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Johnson says Ukraine aid and border policy reform ‘likely’ to be split

House Speaker Mike Johnson (R-La.) told the three leaders of the Baltic parliaments that President Biden’s national security supplemental that includes aid for Ukraine is “likely” to be split up over concerns about border policy reforms, according to a source familiar with the conversation.

Johnson said the decision would ultimately depend on the border text that emerges from Senate negotiators, he told the senior European lawmakers, according to the source.

The Hill reached out to Johnson’s office for comment. The Speaker’s remarks were first reported by Semafor. Johnson spokesperson Raj Shah told Semafor that the comments were made in a hypothetical context.

The remarks come as Johnson and other Republicans have signaled that the Senate deal, which would pair Ukraine aid with changes to migration and border policy, would be “dead on arrival” in the House if the text of the bill is in line with reports about its contents.

One major rumored provision in the deal that is eliciting strong GOP pushback concerns the executive branch power to halt migration if illegal crossings exceed 5,000 per day. Republicans opposed to the deal argue that the threshold should be far lower.

Former President Trump has pushed for Republicans to reject any bipartisan border deal to rob President Biden of a legislative victory. Democrats have accused Republicans of tanking the deal out of a desire to help Trump in his 2024 bid against Biden, but Johnson said that notion was “absurd” earlier this week.

While House Republicans are increasingly opposed to more aid for Ukraine, allies in Europe have expressed confidence that Johnson, and a majority in Congress, support continued U.S. assistance for Ukraine.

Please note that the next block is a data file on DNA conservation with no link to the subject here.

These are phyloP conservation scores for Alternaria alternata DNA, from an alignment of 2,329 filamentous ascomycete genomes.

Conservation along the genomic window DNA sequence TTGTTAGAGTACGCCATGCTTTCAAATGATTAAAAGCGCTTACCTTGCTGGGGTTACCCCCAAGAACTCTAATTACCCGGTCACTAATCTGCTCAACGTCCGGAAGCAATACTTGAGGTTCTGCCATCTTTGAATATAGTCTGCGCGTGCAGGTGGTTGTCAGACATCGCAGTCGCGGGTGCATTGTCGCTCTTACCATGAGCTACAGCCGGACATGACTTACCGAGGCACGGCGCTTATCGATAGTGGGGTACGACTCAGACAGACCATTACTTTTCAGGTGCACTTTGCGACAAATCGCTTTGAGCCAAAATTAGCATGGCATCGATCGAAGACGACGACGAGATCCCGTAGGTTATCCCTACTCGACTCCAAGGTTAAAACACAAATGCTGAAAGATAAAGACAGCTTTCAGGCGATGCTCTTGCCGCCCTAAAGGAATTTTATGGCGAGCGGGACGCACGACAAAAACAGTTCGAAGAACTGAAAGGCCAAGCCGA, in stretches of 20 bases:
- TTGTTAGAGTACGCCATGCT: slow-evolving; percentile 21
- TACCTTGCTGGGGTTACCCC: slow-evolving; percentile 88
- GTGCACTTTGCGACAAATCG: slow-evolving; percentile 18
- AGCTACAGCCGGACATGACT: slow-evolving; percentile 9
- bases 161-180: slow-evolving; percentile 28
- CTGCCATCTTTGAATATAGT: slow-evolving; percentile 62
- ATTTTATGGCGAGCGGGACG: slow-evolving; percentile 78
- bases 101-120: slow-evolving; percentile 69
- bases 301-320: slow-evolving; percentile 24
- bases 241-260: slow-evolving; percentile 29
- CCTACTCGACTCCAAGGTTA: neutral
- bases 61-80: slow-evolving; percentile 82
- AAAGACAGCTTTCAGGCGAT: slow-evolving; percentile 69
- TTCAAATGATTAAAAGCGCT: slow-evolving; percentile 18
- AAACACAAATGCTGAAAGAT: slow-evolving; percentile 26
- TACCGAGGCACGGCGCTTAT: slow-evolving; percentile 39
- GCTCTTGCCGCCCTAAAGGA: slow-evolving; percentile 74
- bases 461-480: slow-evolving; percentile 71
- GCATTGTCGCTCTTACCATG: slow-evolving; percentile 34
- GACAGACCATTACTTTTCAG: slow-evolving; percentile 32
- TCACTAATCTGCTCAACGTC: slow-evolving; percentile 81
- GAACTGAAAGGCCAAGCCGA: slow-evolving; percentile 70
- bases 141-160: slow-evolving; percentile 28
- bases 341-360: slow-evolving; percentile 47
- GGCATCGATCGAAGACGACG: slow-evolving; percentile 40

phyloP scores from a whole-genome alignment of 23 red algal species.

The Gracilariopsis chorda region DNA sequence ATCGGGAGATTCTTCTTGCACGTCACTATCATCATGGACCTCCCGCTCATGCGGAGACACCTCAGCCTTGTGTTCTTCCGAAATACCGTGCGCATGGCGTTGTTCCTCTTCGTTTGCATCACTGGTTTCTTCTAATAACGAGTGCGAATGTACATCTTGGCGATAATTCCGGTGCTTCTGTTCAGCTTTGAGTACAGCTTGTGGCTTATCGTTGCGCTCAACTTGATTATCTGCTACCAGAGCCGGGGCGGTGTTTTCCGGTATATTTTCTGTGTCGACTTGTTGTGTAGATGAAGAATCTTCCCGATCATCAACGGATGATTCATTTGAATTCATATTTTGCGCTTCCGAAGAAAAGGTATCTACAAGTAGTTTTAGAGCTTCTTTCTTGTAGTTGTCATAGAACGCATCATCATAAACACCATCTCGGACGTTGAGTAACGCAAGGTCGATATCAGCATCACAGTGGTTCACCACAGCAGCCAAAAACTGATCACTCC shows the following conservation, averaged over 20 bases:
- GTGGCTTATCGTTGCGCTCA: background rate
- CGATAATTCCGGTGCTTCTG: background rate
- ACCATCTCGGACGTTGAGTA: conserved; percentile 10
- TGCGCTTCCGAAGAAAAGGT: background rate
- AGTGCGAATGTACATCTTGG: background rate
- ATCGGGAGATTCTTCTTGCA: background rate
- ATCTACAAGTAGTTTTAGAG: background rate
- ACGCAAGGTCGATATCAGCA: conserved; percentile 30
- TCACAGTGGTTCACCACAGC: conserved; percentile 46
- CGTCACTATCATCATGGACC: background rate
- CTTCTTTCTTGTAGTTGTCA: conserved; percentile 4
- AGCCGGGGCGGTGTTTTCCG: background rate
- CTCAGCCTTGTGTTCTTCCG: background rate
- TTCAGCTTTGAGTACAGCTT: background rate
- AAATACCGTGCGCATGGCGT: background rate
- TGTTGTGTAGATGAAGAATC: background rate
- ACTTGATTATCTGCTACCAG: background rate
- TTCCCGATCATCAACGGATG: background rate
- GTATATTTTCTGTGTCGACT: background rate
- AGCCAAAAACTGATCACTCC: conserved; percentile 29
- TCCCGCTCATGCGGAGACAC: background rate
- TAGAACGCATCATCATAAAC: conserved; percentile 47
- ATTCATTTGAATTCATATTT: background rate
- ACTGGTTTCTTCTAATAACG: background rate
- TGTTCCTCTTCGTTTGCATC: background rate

Sen. Chris Murphy (D-Conn.), one of the negotiators of the border policy reform, said there’s still consensus on keeping border policy reforms as part of the larger national security supplemental, which includes aid for Ukraine, Israel and Taiwan.

“We have a deal. I think the bigger problem we’re trying to solve is whether there are the votes in the Republican conference to pass this,” he said.

“I think demands to have border and Ukraine together have been pretty consistent not just in the Senate but in the House as well.”

Even as Congress has yet to move forward on passing new aid for Ukraine, European lawmakers have consistently expressed confidence that Democrats and Republicans will ultimately move forward on continued U.S. military and economic assistance for Kyiv.

The three heads of the Baltic parliaments spoke with a group of journalists Wednesday morning and said the meeting with Johnson was positive, and that he expressed U.S. support for Ukraine.

Lauri Hussar, speaker of the Parliament of Estonia, said the House Speaker expressed “his readiness” to deliver U.S. assistance to Ukraine, saying there “should be a way to find a solution to the problems” and “domestic issues” standing in the way.

“He expressed his readiness to work for the solution to continue the helping of Ukraine,” Hussar said.

Daiga Mieriņa, Speaker of the Parliament of Latvia, said the Baltic leaders are confident that there is a majority of support in Congress to provide aid for Ukraine.

“Yesterday we had the opportunity to meet with various congressman, with committee leaders, and of course opinions are different, we heard different views, but overall we are pleased to say there’s broad support for Ukraine,” she said.

“Speaker Johnson also affirmed this close partnership [with the Baltics] and that this close partnership would continue going forward.”

Emily Brooks contributed to this report. 

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